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- by AkentRN May 4Hi! I work with LVAD's and transplant patients a lot on my current floor, and want to stick with this specialty as I move through my career. I'd like some good resources about where there are great LVAD programs, or which hospitals across the country have them. I'd like to move somewhere new, but want to find hospitals where I can use this skill set.
Right now I'm a staff nurse on CVT Stepdown, but have been thinking about applying for some LVAD Coordinator or heart transplant coordinator positions.
Anyone have a nice list of VAD programs, where they are? Is there a ranking system or way to know where the best programs are?
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- May 30 by musician's wifeOy... VAD coordinator from step-down? All of ours have at least a decade of CVICU experience on units utilizing VADs. I can't speak for the rest of the nation or for anyone else's experience (including yours) but that thought kind of terrifies me. Granted the majority of a coordinator's work with the pts is done when they are stable but they play a pivotal role in getting the pt to that point and keeping them there. They are there in the OR when they are placed, and on call for unstable patients. They also work with patients in the clinic and follow up and remain on call for patients to call from home. No doubt they all had their learning curve when moving into the coordinator position but they also had been a part of nearly every worst scenario possible from working in the ICU first. As soon as ANYTHING starts looking amiss on our step-down unit, the pt's come right back to us in the ICU for evaluation. It's very rare that those nurses have to trouble-shoot much with the VADs; definitely not enough to prepare them for a career as a coordinator. Just my two cents...
- Jun 1 by Esme12Look towards your academic centers and coordinators are usually required to have CVICU experience AND a MSN.
- Jun 6 by VespertinasQuote from musician's wifeI was super into your post up until this line. I worked stepdown at a leading VAD hospital and a few nurses on the floor had expert VAD knowledge. One of them went on to become a coordinator having never set foot into an ICU. Moreover, we were not shooting patients back to ICU for hiccups/evaluation.As soon as ANYTHING starts looking amiss on our step-down unit, the pt's come right back to us in the ICU for evaluation. It's very rare that those nurses have to trouble-shoot much with the VADs; definitely not enough to prepare them for a career as a coordinator. Just my two cents...
I don't know how to make my post sound less PMS-y so I'll end it with a
- Jun 7 by Esme12I see your point however every facility is different....I think the thing that surprised me the most when I moved form the Midwest to the northeast was that in the Northeast in this day and age in medicine I still had to fly of ground transport an Acute MI to a hospital that did angios and interventions...when at the community hospital (and I mean community hospital for we were next to a corn field) I was working at had been doing invasive interventions since the early 1980's....believe it or not I saw my first VAD there. They were not the VAD we talk about today this was an open heart that did not go well...however a VAD it was....no residents, no hospitalists, and the surgeons went home at night.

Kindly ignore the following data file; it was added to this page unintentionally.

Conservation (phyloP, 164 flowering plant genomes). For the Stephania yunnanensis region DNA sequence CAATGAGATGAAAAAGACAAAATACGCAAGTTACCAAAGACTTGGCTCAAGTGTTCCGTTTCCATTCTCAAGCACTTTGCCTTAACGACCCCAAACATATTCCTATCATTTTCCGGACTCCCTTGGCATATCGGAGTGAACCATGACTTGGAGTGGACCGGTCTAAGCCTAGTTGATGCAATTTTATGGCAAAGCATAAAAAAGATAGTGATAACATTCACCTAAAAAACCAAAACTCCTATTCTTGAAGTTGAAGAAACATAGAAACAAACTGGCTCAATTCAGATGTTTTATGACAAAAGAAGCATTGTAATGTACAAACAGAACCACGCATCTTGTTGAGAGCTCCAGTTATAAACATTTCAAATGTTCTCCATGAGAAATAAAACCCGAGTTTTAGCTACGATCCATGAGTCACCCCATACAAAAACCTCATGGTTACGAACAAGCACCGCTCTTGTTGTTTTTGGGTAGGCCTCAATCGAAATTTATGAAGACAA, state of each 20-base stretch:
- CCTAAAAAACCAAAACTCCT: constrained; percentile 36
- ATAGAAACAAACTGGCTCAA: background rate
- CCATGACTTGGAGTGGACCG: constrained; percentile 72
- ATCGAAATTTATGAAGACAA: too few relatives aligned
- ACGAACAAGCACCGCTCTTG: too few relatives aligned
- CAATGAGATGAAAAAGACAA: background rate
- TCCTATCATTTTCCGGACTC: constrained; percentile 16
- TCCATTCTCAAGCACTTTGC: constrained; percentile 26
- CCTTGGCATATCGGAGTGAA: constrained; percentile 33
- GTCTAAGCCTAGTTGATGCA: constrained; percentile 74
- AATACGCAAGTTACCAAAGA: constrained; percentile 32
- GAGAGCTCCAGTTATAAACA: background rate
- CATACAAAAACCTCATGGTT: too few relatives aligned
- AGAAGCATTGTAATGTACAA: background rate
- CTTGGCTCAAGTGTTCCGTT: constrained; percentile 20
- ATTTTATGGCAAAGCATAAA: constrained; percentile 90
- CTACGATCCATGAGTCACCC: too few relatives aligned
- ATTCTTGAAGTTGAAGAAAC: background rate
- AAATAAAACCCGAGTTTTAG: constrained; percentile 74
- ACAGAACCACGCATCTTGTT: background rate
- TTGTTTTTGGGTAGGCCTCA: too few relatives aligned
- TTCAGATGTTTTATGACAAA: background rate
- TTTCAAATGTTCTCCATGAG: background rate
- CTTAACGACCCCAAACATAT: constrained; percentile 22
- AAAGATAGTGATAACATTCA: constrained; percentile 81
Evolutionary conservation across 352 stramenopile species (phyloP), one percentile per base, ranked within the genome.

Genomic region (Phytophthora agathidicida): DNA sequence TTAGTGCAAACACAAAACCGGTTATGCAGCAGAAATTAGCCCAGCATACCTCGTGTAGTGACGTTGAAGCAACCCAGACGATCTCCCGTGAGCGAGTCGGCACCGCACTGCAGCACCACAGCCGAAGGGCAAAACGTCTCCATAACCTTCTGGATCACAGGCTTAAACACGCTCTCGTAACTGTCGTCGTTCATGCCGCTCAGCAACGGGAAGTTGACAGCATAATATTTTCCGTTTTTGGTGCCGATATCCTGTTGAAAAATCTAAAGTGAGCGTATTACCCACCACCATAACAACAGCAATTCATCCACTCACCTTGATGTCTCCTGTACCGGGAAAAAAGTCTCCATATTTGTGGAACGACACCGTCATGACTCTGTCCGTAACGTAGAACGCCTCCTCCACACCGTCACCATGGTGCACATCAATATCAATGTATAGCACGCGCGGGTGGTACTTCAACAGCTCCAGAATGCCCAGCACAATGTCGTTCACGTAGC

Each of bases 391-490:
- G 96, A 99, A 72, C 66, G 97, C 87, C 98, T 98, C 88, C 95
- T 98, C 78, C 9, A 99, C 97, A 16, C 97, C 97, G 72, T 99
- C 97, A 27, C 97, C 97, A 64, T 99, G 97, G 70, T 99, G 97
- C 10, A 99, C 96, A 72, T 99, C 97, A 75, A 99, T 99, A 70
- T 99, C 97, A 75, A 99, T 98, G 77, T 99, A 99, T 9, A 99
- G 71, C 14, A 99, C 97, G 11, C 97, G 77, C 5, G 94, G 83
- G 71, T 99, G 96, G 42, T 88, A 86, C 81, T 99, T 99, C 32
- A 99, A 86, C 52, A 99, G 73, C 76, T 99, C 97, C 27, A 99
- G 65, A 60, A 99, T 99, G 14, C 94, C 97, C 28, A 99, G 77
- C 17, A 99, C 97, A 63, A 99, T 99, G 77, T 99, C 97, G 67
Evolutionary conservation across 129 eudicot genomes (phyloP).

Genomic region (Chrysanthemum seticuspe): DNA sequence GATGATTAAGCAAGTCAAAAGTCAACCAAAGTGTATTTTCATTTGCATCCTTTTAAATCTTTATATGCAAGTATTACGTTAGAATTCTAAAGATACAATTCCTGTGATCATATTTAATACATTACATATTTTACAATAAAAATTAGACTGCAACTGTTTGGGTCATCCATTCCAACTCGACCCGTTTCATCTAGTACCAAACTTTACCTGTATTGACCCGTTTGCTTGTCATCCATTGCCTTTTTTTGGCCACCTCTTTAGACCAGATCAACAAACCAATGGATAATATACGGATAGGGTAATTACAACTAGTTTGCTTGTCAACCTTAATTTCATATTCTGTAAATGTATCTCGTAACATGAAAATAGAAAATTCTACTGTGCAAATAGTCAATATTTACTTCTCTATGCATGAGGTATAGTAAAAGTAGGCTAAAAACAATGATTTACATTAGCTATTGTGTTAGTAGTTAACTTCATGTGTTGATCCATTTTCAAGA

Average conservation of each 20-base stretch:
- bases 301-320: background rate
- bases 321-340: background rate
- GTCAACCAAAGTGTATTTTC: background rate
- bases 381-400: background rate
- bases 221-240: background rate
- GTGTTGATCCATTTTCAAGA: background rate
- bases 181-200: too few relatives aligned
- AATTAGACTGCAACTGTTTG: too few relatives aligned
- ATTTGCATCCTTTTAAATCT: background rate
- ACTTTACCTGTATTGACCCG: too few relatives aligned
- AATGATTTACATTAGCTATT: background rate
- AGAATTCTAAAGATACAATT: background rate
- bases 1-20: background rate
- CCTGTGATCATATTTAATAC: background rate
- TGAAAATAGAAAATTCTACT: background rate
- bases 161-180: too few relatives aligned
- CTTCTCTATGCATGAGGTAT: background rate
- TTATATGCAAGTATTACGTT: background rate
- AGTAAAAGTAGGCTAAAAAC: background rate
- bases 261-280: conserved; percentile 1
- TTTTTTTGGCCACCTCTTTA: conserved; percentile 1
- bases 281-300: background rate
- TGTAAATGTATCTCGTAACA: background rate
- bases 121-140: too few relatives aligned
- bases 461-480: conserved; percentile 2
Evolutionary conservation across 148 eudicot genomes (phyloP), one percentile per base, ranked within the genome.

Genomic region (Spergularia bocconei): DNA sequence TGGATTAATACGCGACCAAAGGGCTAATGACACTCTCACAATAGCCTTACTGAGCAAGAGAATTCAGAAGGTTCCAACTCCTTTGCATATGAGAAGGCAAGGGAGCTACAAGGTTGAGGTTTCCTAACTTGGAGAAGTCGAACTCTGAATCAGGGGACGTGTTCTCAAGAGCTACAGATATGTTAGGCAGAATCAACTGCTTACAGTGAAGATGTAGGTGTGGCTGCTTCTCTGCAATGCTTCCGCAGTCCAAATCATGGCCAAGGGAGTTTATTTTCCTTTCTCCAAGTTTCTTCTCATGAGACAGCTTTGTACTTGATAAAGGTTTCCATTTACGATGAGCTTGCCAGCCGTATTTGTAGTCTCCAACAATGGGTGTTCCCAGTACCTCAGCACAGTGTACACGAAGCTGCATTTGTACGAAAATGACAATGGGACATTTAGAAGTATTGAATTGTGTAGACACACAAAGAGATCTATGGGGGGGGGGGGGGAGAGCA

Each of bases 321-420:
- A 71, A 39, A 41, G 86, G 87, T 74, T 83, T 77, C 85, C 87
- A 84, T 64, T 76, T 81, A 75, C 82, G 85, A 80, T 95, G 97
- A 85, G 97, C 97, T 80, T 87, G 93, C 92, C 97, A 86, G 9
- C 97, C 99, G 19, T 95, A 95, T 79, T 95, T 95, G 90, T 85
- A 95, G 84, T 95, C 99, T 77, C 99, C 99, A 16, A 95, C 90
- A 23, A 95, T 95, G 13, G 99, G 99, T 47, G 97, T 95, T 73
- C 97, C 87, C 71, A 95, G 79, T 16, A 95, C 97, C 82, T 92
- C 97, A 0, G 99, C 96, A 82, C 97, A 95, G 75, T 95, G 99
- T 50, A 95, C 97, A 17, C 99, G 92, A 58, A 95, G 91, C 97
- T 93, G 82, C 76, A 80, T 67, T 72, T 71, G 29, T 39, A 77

So my experience at this kind of facility is vastly different than someone elses...these stepdown nurses were vastly different from other stepdown nurses. The policies and procedures
I think it is important to remember that while there are some consistencies in medicine there are more inconsistencies that exist.........that vary widely from place to place in one 50 mile radius let alone possibly across the country.
- Jun 9 by musician's wifeI didn't mean to offend but I did start my post by saying I can only speak to my experience at my facility...
- Jun 17 by Nurse BeckieSentara has a Clinical Nurse II position available in their heart transplant program. The position is listed as Norfolk General Hospital (Virginia) but it's in the Sentara Heart Hospital, which is a separate hospital attached to Norfolk Gen. Not sure this link will work but if it doesn't you can go to sentara.com and look at job postings. Enter "transplant" into the search engine. The cardiac program here is in the top 50 in the country (top 1%). They had a transplant coordinator position listed recently too. Not sure if it is still available. Best of luck in finding what you're looking for.
- Jul 3 by rochelleusScott and white in temple Texas. 6 months on our floor we hire new grads and after 6 months and some classes you are taking care of lvads, heart transplants, lung transplants, etc. Check us out online. 4 North cardiology.
- Oct 6 by ShorteekLoyola University Medical Center in Maywood, Illinois has a HUGE LVAD program. It is 10-15 minutes west of Chicago. They have 3 coordinators so far, but who knows, with the way they have been putting them in people, they may need more. And, depending on what floor you work on, you will see them a lot. I used to work there, I had SEVERAL LVAD patients, and even my dad had an LVAD. He unfortunately passed away from complications 5 months later (don't get me started!) but you learn soooo much from these patients because a lot of them are willing to talk about it. Good luck!